Also by this author: The Lone Ranger And Tonto Fist Fight In Heaven
Published by Hachette Digital, Inc. on 2012-01-10
Genres: Adolescence, Native American, People & Places, Social Issues, United States, Young Adult
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Available for the first time in eBook format-a deluxe, four-color edition of Sherman Alexie's National Book Award winning, bestselling young adult debut novel!Bestselling author Sherman Alexie tells the story of Junior, a budding cartoonist growing up on the Spokane Indian Reservation. Determined to take his future into his own hands, Junior leaves his troubled school on the rez to attend an all-white farm town high school where the only other Indian is the school mascot.Heartbreaking, funny, and beautifully written, The Absolutely True Diary of a Part-Time Indian, which is based on the author's own experiences, coupled with poignant drawings by Ellen Forney that reflect the character's art, chronicles the contemporary adolescence of one Native American boy as he attempts to break away from the life he was destined to live.With a forward by Markus Zusak, interviews with Sherman Alexie and Ellen Forney, and four-color interior art throughout, this edition is perfect for fans and collectors alike. Special note: four-color illustrations will convert to grayscale on black-and-white devices.
Y’all, I read banned books. The Absolutely True Diary of A Part Time Indian by Sherman Alexie is a beautifully written book about a teenage boy named Arnold ‘Junior’ Spirit, who leaves his Indian reservation school to receive an education at the white school. We see Junior face problems many of his real life contemporaries face, such as poverty, alcoholism, and racism. Yet, what underlies the book is a strain of hope. Junior has so much pain in his life, more than I can imagine, yet he remains resilient. I have to wonder, why someone would ban such a wonderful character.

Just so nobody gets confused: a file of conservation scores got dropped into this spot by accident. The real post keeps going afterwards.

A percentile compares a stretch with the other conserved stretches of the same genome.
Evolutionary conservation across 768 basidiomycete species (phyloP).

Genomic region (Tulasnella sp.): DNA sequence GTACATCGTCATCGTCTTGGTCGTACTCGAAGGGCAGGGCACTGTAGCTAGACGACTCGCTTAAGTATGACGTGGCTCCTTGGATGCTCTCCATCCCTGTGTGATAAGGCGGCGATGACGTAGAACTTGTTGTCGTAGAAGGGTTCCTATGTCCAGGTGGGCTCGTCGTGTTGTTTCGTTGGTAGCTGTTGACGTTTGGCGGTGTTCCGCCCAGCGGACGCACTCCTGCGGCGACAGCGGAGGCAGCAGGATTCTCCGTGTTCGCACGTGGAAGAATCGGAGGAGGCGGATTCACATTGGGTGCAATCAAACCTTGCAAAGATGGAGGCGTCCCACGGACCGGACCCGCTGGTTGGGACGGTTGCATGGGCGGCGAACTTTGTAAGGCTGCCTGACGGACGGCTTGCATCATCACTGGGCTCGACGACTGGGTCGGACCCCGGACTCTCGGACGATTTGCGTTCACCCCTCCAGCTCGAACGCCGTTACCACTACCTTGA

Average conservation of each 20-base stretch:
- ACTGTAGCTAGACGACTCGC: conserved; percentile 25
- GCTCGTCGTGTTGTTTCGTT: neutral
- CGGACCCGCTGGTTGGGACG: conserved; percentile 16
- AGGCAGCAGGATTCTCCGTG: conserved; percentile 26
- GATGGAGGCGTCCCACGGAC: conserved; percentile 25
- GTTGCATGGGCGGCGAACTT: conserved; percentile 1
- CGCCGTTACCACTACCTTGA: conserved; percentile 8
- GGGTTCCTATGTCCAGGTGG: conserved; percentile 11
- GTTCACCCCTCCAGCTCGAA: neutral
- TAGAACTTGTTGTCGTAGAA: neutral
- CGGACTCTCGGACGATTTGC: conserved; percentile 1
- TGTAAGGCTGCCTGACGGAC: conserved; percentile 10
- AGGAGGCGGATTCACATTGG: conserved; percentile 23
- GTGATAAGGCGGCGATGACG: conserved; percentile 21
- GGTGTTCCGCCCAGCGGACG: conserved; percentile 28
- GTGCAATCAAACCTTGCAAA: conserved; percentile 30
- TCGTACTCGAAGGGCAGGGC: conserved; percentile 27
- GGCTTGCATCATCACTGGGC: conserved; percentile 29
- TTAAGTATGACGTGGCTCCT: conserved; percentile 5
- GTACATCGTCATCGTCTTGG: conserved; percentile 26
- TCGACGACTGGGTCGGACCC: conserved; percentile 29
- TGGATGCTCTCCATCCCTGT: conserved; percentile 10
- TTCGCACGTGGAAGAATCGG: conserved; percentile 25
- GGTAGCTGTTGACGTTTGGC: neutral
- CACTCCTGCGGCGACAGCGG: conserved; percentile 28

Sure, sexuality is consistently talked about in The Absolutely True Diary Of A Part Time Indian by Sherman Alexie. Junior is written as a real boy, not some sanitized version of a kid. He gets boners. He thinks about boobs. Then Junior and his friend Rowdy banter derrogatory names used for gay people back and forth. However, I saw this as illustrating how society feels when two men are close friends. It’s like, you can’t even cry as a male without being emasculated. It’s fascinating.
Right, so why is Junior so wonderful? He’s artistic. Throughout The Absolutely True Diary Of A Part Time Indian by Sherman Alexie, there are these illustrations, which were done by ‘Junior’, and they absolutely enhance the story, adding a whole new dimension making this almost a graphic novel, but not quite. Junior, is fairly self-actualized. I mean, this character is just so well done. We see his strength. His weakness. You can totally get a sense of him, and true insight. Plus, I can’t help but look up to him. He has so much working against him, but he refuses to give up. He refuses to go down this path of alcoholism, like so many of his tribe. To me, how can you not want kids to feel that kind of hope. I mean, I can’t help but cheer for Junior.
There are scenes in The Absolutely True Diary Of A Part Time Indian by Sherman Alexie that shattered me. Then there are scenes that made me cry, but in a happy sort of way. Also, it is genuinely funny, but in that way that you sometimes just have to laugh even though what is happening is so sad.This book is very well done. I would put it in my top three for the year.
Here’s a few quotes that spoke to me:
“It sucks to be poor, and it sucks to feel that you somehow deserve to be poor. You start believing that you’re poor because you’re stupid and ugly. And then you start believing that because that you’re stupid and ugly because you’re Indian. And because you’re Indian you start believing you’re destined to be poor. It’s an ugly circle and there’s nothing you can do about it. Poverty doesn’t give you strength or teach you lessons about perseverance. No, poverty only teaches you how to be poor.” -pg. 13
Preach it, Alexie, preach.
“There’s always time to change your life.” I almost gagged when I said that. There’s never enough time to change your life. You don’t get to change your life, period. Shit, maybe I was trying to write a romance novel.” pg. 40
“But you should approach each book — you should approach life– with the real possibility that you might get a metaphorical boner at any point.” – pg 97